We are marginalised – St Thomas youth
‘UNDETACHED’ HAS been used to describe the youth of St Thomas many a times.
Cries of being left out of major decisions concerning the parish have been on the tongues of the young people for years.
But with the rise of the ‘be the change you want to see’ mentality, people have been stepping up to the plate in an attempt to improve the parish’s state of affairs.
One such person is 30-yearold Fatima MuwwakkiI.
A resident of Bull Bay, St Thomas, the young woman is on a mission to empower the youth.
“If you are to ask a youth from St Thomas today how they would describe it, many would say it’s the ‘forgotten parish’, one of the poorest on the island perceived by many Jamaicans as underdeveloped.
The parish has certainly endured its share of trials.Youth living here have expressed that they are yet to feel the representation required. The high level of hopelessness throughout the youth cohort within St Thomas is a cause for concern,” she said.
MuwwakkiI, who is the president of the St Thomas Parish Youth Council, told Rural Xpress that she has hosted many youth-empowerment sessions across St Thomas and has represented the parish at many forums, locally and regionally.
But she hardly wanted to talk about herself. At the forefront of her conversation was the parish’s needs.
“This parish, more than many others, needs urgent assistance with our education system, cultural retention and suitable location to host youth sessions. Unemployment is of great concern. Many of the youth are unable to assess, for various reasons, the necessary education and training to make them employable. Where youths are afforded the opportunities that make them employable, they still experience challenges as there are limited job prospects, hence our youth end up turning to migration (local, regional and international), and more so to illegal activities in their quest to ‘eat a food’,” she told Rural Xpress.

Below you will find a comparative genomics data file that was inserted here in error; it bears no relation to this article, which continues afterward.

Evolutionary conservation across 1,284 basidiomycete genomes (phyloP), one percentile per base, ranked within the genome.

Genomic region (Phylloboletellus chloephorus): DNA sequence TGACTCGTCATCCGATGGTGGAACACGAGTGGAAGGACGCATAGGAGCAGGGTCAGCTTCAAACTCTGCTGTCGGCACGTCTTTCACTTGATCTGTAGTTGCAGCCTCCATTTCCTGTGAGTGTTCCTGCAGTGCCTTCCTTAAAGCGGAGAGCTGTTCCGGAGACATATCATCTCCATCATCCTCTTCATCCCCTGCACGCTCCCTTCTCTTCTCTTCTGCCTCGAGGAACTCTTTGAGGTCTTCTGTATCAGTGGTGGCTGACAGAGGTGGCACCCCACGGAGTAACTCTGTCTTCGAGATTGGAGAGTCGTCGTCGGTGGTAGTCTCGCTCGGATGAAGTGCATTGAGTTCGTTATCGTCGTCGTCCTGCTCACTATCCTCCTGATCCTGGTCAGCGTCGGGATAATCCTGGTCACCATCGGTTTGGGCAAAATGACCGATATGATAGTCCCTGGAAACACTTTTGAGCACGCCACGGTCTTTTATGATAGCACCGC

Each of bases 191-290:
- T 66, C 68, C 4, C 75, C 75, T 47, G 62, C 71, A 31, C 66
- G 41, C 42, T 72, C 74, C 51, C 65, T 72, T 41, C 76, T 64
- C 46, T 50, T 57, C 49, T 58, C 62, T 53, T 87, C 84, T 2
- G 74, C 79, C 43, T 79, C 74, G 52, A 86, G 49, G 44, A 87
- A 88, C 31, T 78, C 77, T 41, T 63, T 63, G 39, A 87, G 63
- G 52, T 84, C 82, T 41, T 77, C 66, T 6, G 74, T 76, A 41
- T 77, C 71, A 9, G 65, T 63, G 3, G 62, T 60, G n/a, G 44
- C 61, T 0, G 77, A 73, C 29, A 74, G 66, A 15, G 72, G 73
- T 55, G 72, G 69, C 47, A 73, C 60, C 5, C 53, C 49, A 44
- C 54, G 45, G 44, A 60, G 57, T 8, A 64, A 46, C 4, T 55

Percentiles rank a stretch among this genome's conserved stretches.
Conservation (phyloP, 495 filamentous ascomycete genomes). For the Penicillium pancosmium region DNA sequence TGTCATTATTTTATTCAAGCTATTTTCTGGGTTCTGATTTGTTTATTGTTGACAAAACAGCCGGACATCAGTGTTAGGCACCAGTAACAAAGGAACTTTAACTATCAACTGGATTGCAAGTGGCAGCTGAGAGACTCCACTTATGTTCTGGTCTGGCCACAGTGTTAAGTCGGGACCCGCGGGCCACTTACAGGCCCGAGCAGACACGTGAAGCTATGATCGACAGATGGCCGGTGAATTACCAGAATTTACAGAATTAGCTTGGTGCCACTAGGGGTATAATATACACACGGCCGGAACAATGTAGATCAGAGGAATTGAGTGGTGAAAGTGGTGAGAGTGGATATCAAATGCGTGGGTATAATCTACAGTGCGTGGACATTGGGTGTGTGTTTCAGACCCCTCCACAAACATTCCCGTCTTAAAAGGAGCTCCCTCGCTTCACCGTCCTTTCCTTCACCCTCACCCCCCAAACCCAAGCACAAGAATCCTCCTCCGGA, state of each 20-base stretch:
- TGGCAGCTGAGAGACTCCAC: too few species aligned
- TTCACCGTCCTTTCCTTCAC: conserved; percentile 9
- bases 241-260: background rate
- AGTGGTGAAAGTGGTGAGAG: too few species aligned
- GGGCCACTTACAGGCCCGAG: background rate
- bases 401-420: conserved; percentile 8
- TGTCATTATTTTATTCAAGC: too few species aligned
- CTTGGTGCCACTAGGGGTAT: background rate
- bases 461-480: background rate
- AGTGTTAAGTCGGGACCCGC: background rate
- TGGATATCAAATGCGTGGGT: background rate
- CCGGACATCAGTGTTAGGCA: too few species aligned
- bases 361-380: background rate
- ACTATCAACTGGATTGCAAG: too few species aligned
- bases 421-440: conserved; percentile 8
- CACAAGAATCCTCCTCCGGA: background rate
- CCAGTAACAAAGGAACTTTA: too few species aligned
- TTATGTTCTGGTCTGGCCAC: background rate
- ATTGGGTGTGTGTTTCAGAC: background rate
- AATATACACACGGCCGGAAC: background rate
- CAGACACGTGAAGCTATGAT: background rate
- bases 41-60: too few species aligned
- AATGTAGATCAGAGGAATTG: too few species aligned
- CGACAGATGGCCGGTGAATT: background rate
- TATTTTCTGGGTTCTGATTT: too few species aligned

She added: “Attention needs to be given to access to grants for young entrepreneurs, the availability of more tertiary institutions and more so the means to access such learning, the restructuring of bathroom facilities in many primary schools which suffer from the usage of pit latrine, the increase in human-relations advocates, specifically those that deal with child-care matters,” she said.
MuwwakkiI also pointed out a need for greater collaboration on policy within the parish.
According to her, the youth feel like a third wheel as she believe that their involvement in parish affairs is insignificant.
“St Thomas youth lack leadership, so I position myself with the aid of my youth empowerment officer to offer the leadership that is in dire need. My ultimate aim is to ensure youth development and involvement in policy and decision-making within the parish,” she said, adding that there are a lot more things that she would like to be doing in the parish to impact youth, but is constrained by financial burdens.
When asked about the inspiration behind her interest, MuwwakkiI revealed that she is a Muslim.
“In Islam, there are five pillars one of which is charity/voluntarism. It is important that I look out for the less fortunate. Mentors are few within the parish,” she said.
MuwwakkiI, she says, means ‘The Trusted One.’